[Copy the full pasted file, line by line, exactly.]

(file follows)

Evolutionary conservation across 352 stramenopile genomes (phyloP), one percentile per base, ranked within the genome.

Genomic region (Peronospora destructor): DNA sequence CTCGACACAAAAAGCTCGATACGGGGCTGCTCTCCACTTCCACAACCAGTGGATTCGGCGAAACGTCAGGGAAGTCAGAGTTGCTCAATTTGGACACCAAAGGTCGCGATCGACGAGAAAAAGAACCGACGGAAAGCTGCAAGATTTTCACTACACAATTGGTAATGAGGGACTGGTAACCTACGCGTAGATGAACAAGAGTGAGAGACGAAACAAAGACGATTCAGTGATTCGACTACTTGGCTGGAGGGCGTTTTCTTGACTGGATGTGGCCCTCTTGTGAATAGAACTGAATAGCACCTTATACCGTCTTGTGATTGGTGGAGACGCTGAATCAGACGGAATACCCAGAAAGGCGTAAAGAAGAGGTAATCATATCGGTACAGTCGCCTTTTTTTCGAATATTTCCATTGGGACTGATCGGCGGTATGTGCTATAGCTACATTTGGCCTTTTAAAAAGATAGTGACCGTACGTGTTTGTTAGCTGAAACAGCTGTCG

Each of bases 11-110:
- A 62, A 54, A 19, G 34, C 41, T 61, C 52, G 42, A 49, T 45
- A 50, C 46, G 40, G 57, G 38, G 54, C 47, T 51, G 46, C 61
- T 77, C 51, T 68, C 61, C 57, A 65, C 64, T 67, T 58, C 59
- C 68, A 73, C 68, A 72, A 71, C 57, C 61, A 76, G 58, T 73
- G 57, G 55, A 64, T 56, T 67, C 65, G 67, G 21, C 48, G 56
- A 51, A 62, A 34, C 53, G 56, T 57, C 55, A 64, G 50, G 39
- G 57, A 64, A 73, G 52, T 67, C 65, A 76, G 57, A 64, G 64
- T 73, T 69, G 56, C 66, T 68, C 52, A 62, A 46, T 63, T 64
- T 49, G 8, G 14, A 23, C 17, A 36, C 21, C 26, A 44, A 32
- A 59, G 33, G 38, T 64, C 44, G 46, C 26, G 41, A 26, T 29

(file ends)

Evolutionary conservation across 352 stramenopile genomes (phyloP), one percentile per base, ranked within the genome.

Genomic region (Peronospora destructor): DNA sequence CTCGACACAAAAAGCTCGATACGGGGCTGCTCTCCACTTCCACAACCAGTGGATTCGGCGAAACGTCAGGGAAGTCAGAGTTGCTCAATTTGGACACCAAAGGTCGCGATCGACGAGAAAAAGAACCGACGGAAAGCTGCAAGATTTTCACTACACAATTGGTAATGAGGGACTGGTAACCTACGCGTAGATGAACAAGAGTGAGAGACGAAACAAAGACGATTCAGTGATTCGACTACTTGGCTGGAGGGCGTTTTCTTGACTGGATGTGGCCCTCTTGTGAATAGAACTGAATAGCACCTTATACCGTCTTGTGATTGGTGGAGACGCTGAATCAGACGGAATACCCAGAAAGGCGTAAAGAAGAGGTAATCATATCGGTACAGTCGCCTTTTTTTCGAATATTTCCATTGGGACTGATCGGCGGTATGTGCTATAGCTACATTTGGCCTTTTAAAAAGATAGTGACCGTACGTGTTTGTTAGCTGAAACAGCTGTCG

Each of bases 11-110:
- A 62, A 54, A 19, G 34, C 41, T 61, C 52, G 42, A 49, T 45
- A 50, C 46, G 40, G 57, G 38, G 54, C 47, T 51, G 46, C 61
- T 77, C 51, T 68, C 61, C 57, A 65, C 64, T 67, T 58, C 59
- C 68, A 73, C 68, A 72, A 71, C 57, C 61, A 76, G 58, T 73
- G 57, G 55, A 64, T 56, T 67, C 65, G 67, G 21, C 48, G 56
- A 51, A 62, A 34, C 53, G 56, T 57, C 55, A 64, G 50, G 39
- G 57, A 64, A 73, G 52, T 67, C 65, A 76, G 57, A 64, G 64
- T 73, T 69, G 56, C 66, T 68, C 52, A 62, A 46, T 63, T 64
- T 49, G 8, G 14, A 23, C 17, A 36, C 21, C 26, A 44, A 32
- A 59, G 33, G 38, T 64, C 44, G 46, C 26, G 41, A 26, T 29